Tuesday, April 26, 2011

A Convenient Cesarean?

Scheduling your cesarean
Today I came across a question that had been posted on a website for birth doulas to answer 'yes or no' to, and it struck me (as it always does when I see maternal request cesareans being discussed in this context) how irrelevant and uninformed it is:

"Should women be able to choose elective cesarean for convenience?"

Of course they shouldn't.

But the vast majority of women who request a planned cesarean birth are NOT doing so out of convenience, and even those who do cite convenience when asked, it's usually only as a secondary or associated benefit of surgery - not the primary one. Concern for their baby's health and protection against possible damage to their own bodies are far more important to them than convenience - as is an aversion to or fear of the natural birth process.

Furthermore, this focus on debating 'cesarean convenience' insults the intelligence and ethical standing of the many doctors who support maternal request. Certainly, there will be cases of women and doctors who schedule cesarean surgery in and around busy diaries, but it is very well established in medical studies that cesareans should not be carried out before 39+ weeks' gestation unless there is a specific medical or obstetrical reason for doing so, and again, the vast majority of doctors will abide by this.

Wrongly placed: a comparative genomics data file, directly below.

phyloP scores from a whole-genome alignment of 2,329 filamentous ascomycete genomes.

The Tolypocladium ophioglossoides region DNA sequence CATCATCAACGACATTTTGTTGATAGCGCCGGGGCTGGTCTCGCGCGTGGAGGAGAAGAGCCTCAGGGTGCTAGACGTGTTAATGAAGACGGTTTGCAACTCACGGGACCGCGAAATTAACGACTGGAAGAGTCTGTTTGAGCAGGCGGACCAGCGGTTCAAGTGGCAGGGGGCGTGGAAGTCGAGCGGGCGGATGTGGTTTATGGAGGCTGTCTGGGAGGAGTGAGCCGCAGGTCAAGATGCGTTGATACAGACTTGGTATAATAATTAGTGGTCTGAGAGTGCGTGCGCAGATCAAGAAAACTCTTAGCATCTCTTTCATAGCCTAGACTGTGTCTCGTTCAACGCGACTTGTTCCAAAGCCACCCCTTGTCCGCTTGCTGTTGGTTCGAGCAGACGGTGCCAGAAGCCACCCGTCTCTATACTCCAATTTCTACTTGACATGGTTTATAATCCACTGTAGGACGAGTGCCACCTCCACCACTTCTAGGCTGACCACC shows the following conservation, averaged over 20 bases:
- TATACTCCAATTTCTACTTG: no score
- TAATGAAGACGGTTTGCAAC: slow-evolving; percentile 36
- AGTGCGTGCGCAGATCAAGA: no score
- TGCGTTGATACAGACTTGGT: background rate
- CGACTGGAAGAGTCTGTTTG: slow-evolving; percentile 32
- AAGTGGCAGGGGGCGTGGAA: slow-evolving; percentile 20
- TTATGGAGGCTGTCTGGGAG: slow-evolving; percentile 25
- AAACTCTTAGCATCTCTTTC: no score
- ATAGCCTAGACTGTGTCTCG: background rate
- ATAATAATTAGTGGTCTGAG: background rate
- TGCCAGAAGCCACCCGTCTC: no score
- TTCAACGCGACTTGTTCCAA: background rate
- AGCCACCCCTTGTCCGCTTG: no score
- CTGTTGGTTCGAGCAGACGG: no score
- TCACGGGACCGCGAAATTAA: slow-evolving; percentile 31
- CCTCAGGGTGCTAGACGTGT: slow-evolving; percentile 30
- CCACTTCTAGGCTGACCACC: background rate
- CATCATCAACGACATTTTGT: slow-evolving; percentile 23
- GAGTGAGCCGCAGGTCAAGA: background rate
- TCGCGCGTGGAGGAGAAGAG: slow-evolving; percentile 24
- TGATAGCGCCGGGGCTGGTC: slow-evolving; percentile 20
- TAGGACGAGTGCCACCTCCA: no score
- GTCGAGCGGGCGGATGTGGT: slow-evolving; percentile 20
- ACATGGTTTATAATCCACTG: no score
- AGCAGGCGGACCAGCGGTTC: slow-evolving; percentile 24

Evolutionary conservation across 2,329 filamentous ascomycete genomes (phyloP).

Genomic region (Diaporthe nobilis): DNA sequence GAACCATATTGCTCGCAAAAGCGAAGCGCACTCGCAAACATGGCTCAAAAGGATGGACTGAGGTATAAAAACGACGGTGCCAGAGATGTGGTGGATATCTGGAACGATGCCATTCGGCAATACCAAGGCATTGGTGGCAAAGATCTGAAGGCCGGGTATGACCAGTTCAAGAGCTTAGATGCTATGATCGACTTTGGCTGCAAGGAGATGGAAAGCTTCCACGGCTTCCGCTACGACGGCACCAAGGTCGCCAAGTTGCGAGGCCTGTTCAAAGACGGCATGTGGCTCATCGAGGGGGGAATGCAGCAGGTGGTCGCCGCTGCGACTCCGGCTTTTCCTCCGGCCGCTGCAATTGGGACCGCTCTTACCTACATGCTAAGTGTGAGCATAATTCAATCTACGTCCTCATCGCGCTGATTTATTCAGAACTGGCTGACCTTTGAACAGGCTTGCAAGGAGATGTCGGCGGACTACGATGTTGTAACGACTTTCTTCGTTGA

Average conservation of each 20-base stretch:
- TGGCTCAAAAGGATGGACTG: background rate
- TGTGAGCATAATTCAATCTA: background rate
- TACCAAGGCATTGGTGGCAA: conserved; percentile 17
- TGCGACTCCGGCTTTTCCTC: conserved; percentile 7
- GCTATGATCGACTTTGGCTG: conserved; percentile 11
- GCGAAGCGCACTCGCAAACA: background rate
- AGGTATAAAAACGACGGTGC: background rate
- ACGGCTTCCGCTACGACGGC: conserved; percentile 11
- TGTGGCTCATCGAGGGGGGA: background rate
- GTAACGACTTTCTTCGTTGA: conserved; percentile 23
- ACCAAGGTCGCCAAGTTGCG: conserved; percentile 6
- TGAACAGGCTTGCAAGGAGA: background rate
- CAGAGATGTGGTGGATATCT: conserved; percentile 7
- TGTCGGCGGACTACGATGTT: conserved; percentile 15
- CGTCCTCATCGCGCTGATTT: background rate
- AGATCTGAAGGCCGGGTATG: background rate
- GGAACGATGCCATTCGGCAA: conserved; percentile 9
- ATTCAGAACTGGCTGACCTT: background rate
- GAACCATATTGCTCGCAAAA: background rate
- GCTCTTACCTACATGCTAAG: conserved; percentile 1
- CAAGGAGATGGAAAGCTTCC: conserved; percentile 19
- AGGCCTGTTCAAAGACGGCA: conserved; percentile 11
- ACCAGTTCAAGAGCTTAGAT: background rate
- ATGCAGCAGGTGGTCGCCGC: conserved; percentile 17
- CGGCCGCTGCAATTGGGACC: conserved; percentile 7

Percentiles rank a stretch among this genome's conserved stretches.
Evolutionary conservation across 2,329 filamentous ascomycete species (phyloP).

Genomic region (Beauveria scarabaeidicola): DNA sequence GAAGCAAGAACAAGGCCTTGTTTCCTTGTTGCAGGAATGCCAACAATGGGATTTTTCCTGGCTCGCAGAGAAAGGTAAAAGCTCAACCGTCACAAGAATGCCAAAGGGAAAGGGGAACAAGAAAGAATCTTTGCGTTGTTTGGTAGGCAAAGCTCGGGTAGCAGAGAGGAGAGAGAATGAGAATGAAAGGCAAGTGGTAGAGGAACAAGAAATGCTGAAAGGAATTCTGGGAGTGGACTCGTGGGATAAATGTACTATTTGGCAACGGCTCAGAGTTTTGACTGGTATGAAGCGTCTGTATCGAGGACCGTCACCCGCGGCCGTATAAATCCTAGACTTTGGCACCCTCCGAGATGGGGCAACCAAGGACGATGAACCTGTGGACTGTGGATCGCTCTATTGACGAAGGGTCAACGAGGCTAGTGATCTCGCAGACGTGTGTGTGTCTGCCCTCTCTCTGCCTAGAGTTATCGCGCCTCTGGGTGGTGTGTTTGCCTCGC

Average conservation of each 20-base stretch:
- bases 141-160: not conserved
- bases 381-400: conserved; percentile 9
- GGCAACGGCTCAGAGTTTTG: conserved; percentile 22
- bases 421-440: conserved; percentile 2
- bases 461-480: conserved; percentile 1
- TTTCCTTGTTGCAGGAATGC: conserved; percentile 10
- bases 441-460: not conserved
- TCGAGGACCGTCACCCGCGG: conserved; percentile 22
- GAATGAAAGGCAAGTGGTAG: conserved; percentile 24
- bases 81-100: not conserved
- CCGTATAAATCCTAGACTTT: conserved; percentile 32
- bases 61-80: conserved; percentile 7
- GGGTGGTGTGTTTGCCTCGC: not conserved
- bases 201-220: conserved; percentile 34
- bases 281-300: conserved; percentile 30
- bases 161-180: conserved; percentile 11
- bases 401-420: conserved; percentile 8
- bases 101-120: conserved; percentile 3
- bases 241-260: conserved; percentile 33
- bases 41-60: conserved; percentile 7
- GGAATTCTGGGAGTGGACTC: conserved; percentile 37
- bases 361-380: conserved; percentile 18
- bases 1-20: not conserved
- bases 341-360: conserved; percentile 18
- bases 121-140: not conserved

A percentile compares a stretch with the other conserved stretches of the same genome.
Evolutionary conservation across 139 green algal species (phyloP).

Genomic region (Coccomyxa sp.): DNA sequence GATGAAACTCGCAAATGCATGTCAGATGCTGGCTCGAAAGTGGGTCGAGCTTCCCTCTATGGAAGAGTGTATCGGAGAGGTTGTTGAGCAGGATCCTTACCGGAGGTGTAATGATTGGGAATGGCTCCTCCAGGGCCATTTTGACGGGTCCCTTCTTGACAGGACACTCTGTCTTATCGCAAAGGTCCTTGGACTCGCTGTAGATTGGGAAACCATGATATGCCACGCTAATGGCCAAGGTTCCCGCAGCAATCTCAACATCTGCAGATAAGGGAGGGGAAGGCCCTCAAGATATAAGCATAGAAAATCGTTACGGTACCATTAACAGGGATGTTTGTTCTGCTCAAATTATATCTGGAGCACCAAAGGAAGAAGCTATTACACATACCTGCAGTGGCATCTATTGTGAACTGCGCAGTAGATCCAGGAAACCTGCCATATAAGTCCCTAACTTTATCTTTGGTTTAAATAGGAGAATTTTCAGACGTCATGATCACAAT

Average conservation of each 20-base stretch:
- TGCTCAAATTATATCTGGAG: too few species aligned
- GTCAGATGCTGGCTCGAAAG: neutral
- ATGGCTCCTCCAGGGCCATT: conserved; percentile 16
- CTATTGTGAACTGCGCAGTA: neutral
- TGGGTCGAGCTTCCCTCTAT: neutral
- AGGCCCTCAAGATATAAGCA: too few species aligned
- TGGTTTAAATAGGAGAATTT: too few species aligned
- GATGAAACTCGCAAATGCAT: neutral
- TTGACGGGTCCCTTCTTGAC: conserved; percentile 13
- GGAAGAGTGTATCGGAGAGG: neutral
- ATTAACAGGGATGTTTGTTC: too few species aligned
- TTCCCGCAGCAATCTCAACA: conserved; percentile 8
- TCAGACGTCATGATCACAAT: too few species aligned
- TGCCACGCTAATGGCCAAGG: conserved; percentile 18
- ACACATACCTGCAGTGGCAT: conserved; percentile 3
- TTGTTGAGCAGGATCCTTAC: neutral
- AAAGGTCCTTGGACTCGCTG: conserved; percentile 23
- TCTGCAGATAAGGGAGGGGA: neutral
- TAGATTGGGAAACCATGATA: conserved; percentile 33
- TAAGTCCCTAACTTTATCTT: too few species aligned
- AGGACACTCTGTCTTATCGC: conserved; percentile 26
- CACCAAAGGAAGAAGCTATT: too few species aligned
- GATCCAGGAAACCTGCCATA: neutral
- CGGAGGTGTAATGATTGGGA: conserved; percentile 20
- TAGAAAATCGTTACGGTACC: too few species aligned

Therefore, if you're going to vote on or discuss the clearly controversial issue of maternal request cesareans, at least word the question in a way that doesn't leave the author of this blog wanting to vote 'no' to something that - if worded correctly - I would normally find myself answering 'absolutely, yes!' to.

For example:

"Should a woman planing a small family be able to make an informed decision to choose a prophylactic elective cesarean at 39+ weeks' gestation?"


1 comment:

Anonymous said...

I haven't had the time to truly look at all the resources on your blog, so you might have discussed this before.

I just want to encourage you to make your readers, especially those that want more than one or two children, aware of the risks of multiple cesareans. The risk of placenta accreta climb, which is normally fertility-ending and sometimes life-ending.

Mrs. B, mom of 6 (4 by cesarean, 2 by vaginal birth)